Three Stooges Should've Remained in Reruns
- Friday, April 13, 2012
DVD Release Date: July 17, 2012
Theatrical Release Date: April 13, 2012
Rating: PG (for slapstick action violence, some rude and suggestive humor including language)
Run Time: 92 min.
Directors: Bobby Farrelly, Peter Farrelly
Actors: Sean Hayes, Will Sasso, Chris Diamantopoulos, Jane Lynch, Sofia Vergara, Jennifer Hudson, Lary David, Craig Bierko, Stephen Collins
Like the threadbare Saturday Night Live sketch that somehow makes its way to the big screen (MacGruber, anyone?), the slapstick shenanigans of Moe, Larry and Curly, a.k.a. The Three Stooges, wear out their welcome in, oh, about five minutes flat—and that’s being generous.
Not surprisingly, the project has been stuck in development for years now, and why it’s seeing the light of day now is really anyone’s guess. It certainly isn’t a return to comedic form for the Farrelly brothers who desperately needed one after last year’s dreadful Hall Pass, that’s for sure. In fact, even if you’re a relatively easy laugh, it’s still impossible to find much, if any, enjoyment in the bumble-headed antics of three middle-aged friends whose idea of a good time usually involves some sort of bodily harm.
But for whatever reason this mess was greenlighted, it’s every bit as bad as the trailer suggests. Not even the presence of truly funny supporting talent like Larry David (TV’s Curb Your Enthusiasm), Jane Lynch (Glee) and Sofia Vergara (Modern Family) can save The Three Stooges. If anything, you’re only reminded how much better that show was in simple black and white.
Rather than offering a playful homage to Moe, Larry and Curly or even telling an “origins” story that provides further insight into the characters themselves, the storyline itself was apparently ripped out of mothballs as well. Kicking off at the orphanage the Stooges were dropped off at, the “plot” is nothing more than watching the Stooges act out, first as toddlers, and then, as adults.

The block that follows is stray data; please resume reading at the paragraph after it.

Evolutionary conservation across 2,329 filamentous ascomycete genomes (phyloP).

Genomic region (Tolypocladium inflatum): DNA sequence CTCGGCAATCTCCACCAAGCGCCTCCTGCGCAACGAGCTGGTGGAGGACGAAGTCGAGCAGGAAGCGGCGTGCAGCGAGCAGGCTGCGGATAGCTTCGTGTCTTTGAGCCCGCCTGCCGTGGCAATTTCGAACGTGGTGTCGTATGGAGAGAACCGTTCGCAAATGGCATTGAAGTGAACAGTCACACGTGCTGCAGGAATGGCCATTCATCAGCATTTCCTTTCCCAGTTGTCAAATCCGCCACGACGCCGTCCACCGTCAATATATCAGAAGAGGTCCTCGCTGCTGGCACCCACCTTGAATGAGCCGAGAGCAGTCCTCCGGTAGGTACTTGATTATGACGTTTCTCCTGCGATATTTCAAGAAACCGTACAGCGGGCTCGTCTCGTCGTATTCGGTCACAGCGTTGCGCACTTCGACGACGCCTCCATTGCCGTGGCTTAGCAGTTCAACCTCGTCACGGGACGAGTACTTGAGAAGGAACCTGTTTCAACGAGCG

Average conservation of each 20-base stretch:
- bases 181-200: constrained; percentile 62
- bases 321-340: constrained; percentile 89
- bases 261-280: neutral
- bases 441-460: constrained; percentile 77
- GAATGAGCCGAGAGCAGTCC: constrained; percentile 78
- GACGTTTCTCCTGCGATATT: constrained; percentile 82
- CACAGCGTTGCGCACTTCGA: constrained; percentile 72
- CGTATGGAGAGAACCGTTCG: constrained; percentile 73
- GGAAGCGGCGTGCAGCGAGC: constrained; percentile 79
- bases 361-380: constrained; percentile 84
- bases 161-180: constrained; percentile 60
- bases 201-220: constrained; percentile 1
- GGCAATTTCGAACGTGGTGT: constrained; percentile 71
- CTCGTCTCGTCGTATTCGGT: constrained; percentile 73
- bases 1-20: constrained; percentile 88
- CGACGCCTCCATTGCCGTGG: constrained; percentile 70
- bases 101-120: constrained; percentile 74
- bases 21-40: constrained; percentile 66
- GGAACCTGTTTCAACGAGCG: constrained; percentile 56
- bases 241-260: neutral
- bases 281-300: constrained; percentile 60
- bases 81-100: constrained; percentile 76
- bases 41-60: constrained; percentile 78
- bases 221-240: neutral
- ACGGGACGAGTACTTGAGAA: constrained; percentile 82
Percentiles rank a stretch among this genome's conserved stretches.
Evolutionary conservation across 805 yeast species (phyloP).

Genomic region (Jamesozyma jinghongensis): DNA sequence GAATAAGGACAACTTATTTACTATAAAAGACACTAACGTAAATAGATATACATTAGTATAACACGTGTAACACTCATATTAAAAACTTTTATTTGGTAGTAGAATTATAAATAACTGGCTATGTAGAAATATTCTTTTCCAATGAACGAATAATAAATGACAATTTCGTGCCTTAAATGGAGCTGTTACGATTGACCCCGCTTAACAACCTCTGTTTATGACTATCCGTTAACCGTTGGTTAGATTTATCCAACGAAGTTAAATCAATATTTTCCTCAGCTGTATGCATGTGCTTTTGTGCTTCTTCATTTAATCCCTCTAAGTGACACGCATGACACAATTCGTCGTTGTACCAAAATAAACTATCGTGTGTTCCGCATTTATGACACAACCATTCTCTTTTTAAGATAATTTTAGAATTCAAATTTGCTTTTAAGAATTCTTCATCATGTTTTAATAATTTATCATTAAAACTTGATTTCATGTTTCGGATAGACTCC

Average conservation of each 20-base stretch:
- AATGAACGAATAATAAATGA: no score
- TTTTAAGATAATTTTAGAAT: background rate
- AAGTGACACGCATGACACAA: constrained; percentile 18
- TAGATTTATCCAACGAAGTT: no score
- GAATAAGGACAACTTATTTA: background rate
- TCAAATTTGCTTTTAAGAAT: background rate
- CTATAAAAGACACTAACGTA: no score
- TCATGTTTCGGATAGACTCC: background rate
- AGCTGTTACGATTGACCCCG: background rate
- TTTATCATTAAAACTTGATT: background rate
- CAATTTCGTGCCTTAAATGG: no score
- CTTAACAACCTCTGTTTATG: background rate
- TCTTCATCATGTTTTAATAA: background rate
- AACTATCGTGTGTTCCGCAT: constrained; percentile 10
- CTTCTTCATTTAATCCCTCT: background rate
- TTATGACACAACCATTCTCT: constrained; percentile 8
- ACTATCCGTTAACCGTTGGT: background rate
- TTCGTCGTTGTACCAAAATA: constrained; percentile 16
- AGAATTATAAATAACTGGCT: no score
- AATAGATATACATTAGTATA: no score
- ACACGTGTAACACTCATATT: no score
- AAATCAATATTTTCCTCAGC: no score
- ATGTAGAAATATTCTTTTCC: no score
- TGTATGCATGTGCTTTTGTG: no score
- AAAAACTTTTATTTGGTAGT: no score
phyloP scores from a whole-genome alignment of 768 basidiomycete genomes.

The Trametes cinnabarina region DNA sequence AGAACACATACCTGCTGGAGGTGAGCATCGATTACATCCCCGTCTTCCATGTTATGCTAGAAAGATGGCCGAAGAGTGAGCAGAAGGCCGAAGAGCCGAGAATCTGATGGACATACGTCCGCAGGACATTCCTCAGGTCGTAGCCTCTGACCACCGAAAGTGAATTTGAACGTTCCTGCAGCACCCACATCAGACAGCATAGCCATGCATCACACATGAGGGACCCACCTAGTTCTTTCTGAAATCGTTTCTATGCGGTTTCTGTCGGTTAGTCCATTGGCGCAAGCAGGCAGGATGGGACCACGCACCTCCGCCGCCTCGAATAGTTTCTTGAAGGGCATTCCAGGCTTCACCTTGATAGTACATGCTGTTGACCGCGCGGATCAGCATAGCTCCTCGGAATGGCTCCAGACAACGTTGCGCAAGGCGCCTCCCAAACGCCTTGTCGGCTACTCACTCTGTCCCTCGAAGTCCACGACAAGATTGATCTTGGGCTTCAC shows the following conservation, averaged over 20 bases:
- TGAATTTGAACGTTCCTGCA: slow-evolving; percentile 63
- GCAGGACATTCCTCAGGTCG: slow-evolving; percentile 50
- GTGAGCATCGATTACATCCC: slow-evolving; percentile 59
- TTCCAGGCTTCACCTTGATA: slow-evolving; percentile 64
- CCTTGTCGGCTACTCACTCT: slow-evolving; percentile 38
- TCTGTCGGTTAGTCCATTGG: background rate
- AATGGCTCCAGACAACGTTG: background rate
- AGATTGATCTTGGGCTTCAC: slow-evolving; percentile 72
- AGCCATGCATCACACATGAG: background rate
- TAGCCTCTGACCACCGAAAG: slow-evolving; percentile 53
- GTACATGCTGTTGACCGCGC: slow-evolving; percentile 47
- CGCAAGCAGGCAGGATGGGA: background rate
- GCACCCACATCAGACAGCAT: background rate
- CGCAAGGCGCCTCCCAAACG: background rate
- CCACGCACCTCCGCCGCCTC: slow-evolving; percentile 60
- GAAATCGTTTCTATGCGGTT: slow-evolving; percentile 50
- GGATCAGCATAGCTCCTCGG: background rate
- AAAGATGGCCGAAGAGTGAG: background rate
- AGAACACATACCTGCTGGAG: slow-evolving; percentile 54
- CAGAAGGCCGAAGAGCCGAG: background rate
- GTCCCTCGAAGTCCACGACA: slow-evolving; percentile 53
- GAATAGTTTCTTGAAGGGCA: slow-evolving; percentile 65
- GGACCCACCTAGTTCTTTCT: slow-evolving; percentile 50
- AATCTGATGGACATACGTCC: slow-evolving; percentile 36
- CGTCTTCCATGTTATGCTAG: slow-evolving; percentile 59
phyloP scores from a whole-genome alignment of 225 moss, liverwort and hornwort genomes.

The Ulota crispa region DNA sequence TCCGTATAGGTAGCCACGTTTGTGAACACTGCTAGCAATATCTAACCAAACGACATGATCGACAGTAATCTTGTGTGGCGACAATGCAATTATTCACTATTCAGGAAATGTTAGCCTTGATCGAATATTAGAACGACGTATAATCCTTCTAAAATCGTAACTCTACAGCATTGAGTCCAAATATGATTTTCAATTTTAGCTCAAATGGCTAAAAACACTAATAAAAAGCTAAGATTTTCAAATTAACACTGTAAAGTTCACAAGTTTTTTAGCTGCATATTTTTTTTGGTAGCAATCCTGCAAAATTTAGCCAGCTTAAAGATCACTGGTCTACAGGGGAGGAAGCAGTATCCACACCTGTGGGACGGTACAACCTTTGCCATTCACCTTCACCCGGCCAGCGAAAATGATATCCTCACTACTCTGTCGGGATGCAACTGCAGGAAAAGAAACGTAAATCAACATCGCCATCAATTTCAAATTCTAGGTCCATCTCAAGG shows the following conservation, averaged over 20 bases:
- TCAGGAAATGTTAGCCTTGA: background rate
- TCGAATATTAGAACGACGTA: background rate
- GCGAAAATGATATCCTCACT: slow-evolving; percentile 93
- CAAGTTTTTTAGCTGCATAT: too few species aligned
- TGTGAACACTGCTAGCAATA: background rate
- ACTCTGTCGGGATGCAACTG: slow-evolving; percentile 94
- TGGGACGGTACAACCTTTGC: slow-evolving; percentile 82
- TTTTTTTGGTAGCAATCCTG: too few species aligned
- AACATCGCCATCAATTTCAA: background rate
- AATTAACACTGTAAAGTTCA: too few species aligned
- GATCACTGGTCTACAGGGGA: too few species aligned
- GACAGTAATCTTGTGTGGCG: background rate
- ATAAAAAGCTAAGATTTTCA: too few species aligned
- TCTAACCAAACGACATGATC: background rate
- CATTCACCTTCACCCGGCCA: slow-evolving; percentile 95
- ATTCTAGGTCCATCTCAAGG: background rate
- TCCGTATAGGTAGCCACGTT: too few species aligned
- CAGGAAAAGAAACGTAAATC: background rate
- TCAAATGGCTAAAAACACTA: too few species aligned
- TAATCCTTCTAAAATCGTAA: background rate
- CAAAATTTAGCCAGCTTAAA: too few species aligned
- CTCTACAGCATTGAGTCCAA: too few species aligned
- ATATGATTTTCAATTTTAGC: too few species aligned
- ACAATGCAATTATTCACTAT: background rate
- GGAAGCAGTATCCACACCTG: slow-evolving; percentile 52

Borrowing every n’yuck, n’yuck, n’yuck from the original series, you can’t help wondering why the screenwriters even bothered dropping the Stooges in to a modern setting. Worse yet, the tired script focuses on their first foray into “real life” where they’re attempting to raise $830,000 to keep the orphanage open after mysterious “financial challenges” threaten to shut the whole place down.
Given their sheer lack of employable qualities, one can only imagine how much trouble the guys get into while trying to land a profitable gig (one scenario naturally involves a memorable cameo on TV’s Jersey Shore). And since the Farrelly Brothers are involved, there’s no shortage of lowbrow potty humor to boot.
Just to give you an idea of how thoroughly uninspired the movie is, one overly-long scene that’s trademark Farrelly involves the Stooges changing a roomful of babies’ diapers and spraying each other in the face, chest, etc. with streams of the little ones’ urine.
Are you laughing yet?
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